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Urban Planning Career for an IT Consultant
June 4, 2008 3:27 PM   Subscribe

As a one-time IT Consultant (Business degree), should I choose planning as a profession?

These posts (1, 2) have been real helpful, but I have some different questions.

When I was a kid I'd look up Census data at library and read Environmental impact statements on new Highway construction in my small town.

I’ve walked around most of the large cities in the United States wondering why they end up that way. Now I’m fascinated by how mass transit can (both positively and negatively) impact communities.

Because of these interests, the excitement I had when reading through Planning school websites, and the closeness of the APA’s ideal skill set to my skills and interests—I feel that this is the perfect career for me. Caveats are: I am not super-idealistic (possibly a bit cynical, but very optimistic person) or very political. But I'm an effective communicator, make friends easily, enjoy analyzing statistics, and have been praised for my organizational skills.

Questions for those out there:
• Does fascinating subject == interesting jobs (most of the time)? The classes look absolutely fascinating
• What personality trait would be good to handle the “politics”—, which seems to be the most negative aspect of the planning profession?
• Do you typically work on “project work” or day-to-day work? Are these done in groups?
• Will my IT background help?
• Transportation planning—do I need to have a Civil Engineering degree?
• Is there an "ideal" joint degree to work on?
posted by sandmanwv to Work & Money (2 answers total) 2 users marked this as a favorite
 
• Does fascinating subject == interesting jobs (most of the time)? The classes look absolutely fascinating
No..... and what sounds like an interesting class, based on its description, may be deadly dull. But if you're into the subject generally (and it sounds like you are) then it sounds like it may be a good fit.

• What personality trait would be good to handle the “politics”—, which seems to be the most negative aspect of the planning profession?
Patience.

• Do you typically work on “project work” or day-to-day work? Are these done in groups?
My last job in a private sector planning firm was always project-specific and highly collaborative. My current job in the public sector is still pretty project-based but much more solitary.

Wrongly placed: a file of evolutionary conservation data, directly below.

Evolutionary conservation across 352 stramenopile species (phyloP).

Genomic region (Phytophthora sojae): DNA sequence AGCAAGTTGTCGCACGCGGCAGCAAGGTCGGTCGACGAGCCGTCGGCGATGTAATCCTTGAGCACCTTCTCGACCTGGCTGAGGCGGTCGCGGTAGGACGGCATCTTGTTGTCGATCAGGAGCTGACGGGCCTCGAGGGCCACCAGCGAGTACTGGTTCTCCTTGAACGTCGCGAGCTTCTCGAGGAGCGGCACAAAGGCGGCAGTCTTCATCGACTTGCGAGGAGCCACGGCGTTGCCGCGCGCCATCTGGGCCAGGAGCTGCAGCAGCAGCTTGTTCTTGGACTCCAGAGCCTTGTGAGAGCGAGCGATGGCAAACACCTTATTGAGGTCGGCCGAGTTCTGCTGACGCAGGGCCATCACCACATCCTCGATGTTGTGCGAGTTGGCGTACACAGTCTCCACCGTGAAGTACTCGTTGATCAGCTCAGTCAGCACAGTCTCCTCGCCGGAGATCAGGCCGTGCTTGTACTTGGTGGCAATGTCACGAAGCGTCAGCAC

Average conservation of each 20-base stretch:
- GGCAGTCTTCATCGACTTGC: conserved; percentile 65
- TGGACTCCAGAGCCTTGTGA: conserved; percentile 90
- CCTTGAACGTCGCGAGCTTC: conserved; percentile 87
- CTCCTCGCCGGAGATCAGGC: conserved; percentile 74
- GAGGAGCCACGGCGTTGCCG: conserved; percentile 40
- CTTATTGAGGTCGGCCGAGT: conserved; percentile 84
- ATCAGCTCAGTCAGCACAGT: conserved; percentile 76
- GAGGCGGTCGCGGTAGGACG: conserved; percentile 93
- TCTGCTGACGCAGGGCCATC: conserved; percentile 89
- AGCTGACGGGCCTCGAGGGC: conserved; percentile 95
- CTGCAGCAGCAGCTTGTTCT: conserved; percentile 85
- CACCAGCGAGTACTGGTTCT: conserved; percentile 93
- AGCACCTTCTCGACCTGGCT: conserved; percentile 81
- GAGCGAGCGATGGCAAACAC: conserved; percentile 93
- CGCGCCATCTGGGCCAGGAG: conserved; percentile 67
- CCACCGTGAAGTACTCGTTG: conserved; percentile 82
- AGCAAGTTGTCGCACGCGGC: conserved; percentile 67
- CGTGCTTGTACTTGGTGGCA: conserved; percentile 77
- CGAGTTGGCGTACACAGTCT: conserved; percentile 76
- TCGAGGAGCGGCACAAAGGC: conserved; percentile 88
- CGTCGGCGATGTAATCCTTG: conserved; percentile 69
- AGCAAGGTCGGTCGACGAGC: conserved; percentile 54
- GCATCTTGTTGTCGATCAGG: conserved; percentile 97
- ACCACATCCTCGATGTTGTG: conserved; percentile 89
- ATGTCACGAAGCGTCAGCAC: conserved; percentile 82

• Will my IT background help?
Probably. It couldn't hurt.

• Transportation planning—do I need to have a Civil Engineering degree?

Not at all - unless you want to be designing the roadways.

• Is there an "ideal" joint degree to work on?
No, but law+planning seems popular.
posted by otherwordlyglow at 3:36 PM on June 4, 2008


Mr Jadepearl speaking here (I was a transportation planner before I became a professor of transportation planning/engineering):


Does fascinating subject == interesting jobs (most of the time)? The classes look absolutely fascinating

It depends, in large part it depends on where you wind up working. Working for a consulting firm will give you a larger variety (breadth) but will not necessarily bind you to a particular place (depth). On the other hand working for an agency may mean you have to nurse the same project for 10, 20, 30, 40 or even 50 years before it gets built.

• What personality trait would be good to handle the “politics”—, which seems to be the most negative aspect of the planning profession?
Schmoozing

• Do you typically work on “project work” or day-to-day work? Are these done in groups?
Both, but if you are technically inclined, you will probably get more project work. There are lots of meetings but most work is done outside of the meeting. As you rise in the organization meetings begin to become the majority of your day.

• Will my IT background help?
It will help a lot if you want to become a transportation modeler, i.e. someone who works on regional transportation planning models to forecast traffic and test scenarios.

• Transportation planning—do I need to have a Civil Engineering degree?
Not required, however a CE degree is especially valuable for modeling and is a signal to employers of better quantitative skills.

• Is there an "ideal" joint degree to work on?
A dual degree MSCE/MURP is ideal for transportation planner/engineers. Contact me separately if you want recommendations.
posted by jadepearl at 7:32 PM on June 5, 2008 [2 favorites]


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